Stan Getz - the celebrated saxophonist became addicted to heroin and tried to kill himself with a drug overdose in 1954 when police confronted him over an ill-fated attempt to rob a Seattle pharmacy. He spent three days in a coma.

Dwight "Doc" Gooden - in 1994, the troubled former Cy Young Award winner held a 9mm pistol to his head before his wife took it from him.

griffeyjr.jpgKen Griffey, Jr. - in 1988, just months after signing a lucrative pro baseball contract, the 18-year-old ingested over 200 aspirin to escape insults from fans and arguments with his father. He recovered after time in intensive care.

Mariette Hartley - attempted suicide (as did her mother) after her father died from a self-inflicted gunshot wound in 1962. Now an advocate for suicide prevention.

Susan Hayward - the breakup of marriage to Jess Barker, and the related custody battle for her sons, led to a 1966 suicide attempt.

Houston - the R&B singer was stopped after he tried to throw himself out of a hotel window in 2005, and then gouged out his own eye. Reports vary as to the reason behind this behavior.

Betty Hutton - her father killed himself after leaving her mother. In 1970, Betty tried to take her own life when her singing voice faltered.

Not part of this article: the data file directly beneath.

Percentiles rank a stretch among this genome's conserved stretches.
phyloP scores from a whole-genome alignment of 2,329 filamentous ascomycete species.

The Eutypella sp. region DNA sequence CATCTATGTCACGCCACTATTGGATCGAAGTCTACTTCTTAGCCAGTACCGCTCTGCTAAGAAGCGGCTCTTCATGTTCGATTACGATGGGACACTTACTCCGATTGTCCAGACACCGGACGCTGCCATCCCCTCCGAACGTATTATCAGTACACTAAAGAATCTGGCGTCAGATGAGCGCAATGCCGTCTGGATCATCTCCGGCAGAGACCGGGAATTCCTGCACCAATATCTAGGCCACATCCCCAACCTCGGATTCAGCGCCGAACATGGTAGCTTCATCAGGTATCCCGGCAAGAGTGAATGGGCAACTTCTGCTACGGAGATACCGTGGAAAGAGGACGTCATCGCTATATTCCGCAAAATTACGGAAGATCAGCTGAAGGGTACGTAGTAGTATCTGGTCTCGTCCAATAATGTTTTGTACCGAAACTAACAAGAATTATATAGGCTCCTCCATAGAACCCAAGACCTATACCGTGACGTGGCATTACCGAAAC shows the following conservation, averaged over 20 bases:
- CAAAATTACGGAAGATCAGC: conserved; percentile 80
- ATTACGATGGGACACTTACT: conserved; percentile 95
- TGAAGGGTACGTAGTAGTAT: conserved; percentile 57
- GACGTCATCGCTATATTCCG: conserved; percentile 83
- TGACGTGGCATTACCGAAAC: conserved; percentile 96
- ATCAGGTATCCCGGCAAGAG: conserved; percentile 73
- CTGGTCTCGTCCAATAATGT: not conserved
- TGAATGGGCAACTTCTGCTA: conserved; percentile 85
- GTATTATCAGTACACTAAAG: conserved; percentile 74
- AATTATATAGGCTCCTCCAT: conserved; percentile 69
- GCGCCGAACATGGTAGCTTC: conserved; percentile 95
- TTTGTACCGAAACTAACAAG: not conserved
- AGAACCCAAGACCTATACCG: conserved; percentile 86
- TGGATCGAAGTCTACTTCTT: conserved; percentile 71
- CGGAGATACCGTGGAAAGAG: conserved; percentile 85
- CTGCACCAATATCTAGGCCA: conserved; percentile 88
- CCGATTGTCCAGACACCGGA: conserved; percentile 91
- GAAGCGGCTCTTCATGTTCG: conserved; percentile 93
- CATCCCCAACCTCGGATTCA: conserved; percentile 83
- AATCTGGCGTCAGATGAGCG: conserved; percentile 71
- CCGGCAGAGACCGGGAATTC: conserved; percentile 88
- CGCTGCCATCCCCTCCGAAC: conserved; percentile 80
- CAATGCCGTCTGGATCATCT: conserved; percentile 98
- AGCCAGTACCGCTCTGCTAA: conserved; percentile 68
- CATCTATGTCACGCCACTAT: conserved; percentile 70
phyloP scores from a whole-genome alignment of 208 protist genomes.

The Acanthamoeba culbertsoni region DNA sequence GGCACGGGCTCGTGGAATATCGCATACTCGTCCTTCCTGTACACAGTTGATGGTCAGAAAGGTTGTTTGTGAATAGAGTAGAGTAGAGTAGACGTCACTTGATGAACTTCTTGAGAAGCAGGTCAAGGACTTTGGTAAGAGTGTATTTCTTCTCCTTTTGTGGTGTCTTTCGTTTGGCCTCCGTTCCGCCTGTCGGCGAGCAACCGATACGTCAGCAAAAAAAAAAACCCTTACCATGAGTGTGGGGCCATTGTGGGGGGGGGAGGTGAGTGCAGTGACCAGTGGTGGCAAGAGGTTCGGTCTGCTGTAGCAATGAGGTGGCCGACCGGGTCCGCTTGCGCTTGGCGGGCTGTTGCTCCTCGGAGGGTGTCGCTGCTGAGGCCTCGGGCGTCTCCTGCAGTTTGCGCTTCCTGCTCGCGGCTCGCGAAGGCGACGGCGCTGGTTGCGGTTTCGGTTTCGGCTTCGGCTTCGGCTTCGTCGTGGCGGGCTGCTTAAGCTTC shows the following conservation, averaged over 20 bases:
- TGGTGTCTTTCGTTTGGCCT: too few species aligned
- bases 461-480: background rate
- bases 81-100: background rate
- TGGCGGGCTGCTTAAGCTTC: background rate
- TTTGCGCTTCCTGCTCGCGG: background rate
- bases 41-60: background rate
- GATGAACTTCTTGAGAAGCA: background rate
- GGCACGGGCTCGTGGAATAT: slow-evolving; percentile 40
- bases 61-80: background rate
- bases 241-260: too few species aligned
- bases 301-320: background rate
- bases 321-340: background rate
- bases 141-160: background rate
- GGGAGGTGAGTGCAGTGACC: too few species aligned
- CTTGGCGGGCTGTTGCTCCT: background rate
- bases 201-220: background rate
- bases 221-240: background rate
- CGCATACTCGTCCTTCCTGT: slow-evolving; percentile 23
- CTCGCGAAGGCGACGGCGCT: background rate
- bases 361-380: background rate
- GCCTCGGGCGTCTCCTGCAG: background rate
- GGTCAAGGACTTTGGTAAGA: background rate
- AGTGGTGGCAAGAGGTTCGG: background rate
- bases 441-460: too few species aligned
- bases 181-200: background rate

Michael Jackson - in June 2005, a bogus, trojan-laced email reporting on a suicide attempt by the "king of pop" (just before he was found not guilty) infected computers worldwide. While that report was false, some sources claim Jackson did try to off himself that December.

Billy Joel - after the failure of his band Attila, attempted suicide in late 1970 by drinking furniture polish. "It looked tastier than bleach," he later revealed.

Elton John - tried to kill himself by sticking his head in a gas stove, but writing partner Bernie Taupin found him "lying on a pillow, and he'd opened all the windows." The two collaborated on the song "Someone Saved My Life Tonight" to tell the story.

Sally Kirkland - the actress spent her 20s mired in drugs until a suicide attempt literally scared her straight.

shelley.jpgShelley Long - despite tabloid reports that her 2004 overdose on painkillers was a suicide attempt, the Cheers star claims she simply overmedicated herself in order to cope with the breakup of her marriage to Bruce Tyson.

Ginger Lynn - at the age of 12, the future porn star ingested a cocktail of medications to escape from her mother's constant abuse.

Jeanette MacDonald - tried to overdose on pills after learning of Nelson Eddy's marriage in 1939; was saved by W.S. Van Dyke (who later killed himself).

Mindy McCready - the country singer announced in 2005 that she had twice attempted suicide due to problems with boyfriend William McKnight, who had once nearly choked her to death.

Robert McFarlane - the National Security Advisor tried to end his life in 1987 over his involvement with the Iran-Contra scandal. He took an estimated 30 tablets of Valium.

Sinéad O'Connor - claims to have been haunted by thoughts of suicide her whole life. Reportedly attempted it in 1993, and then swallowed 20 Valium tablets in a failed 1999 suicide attempt.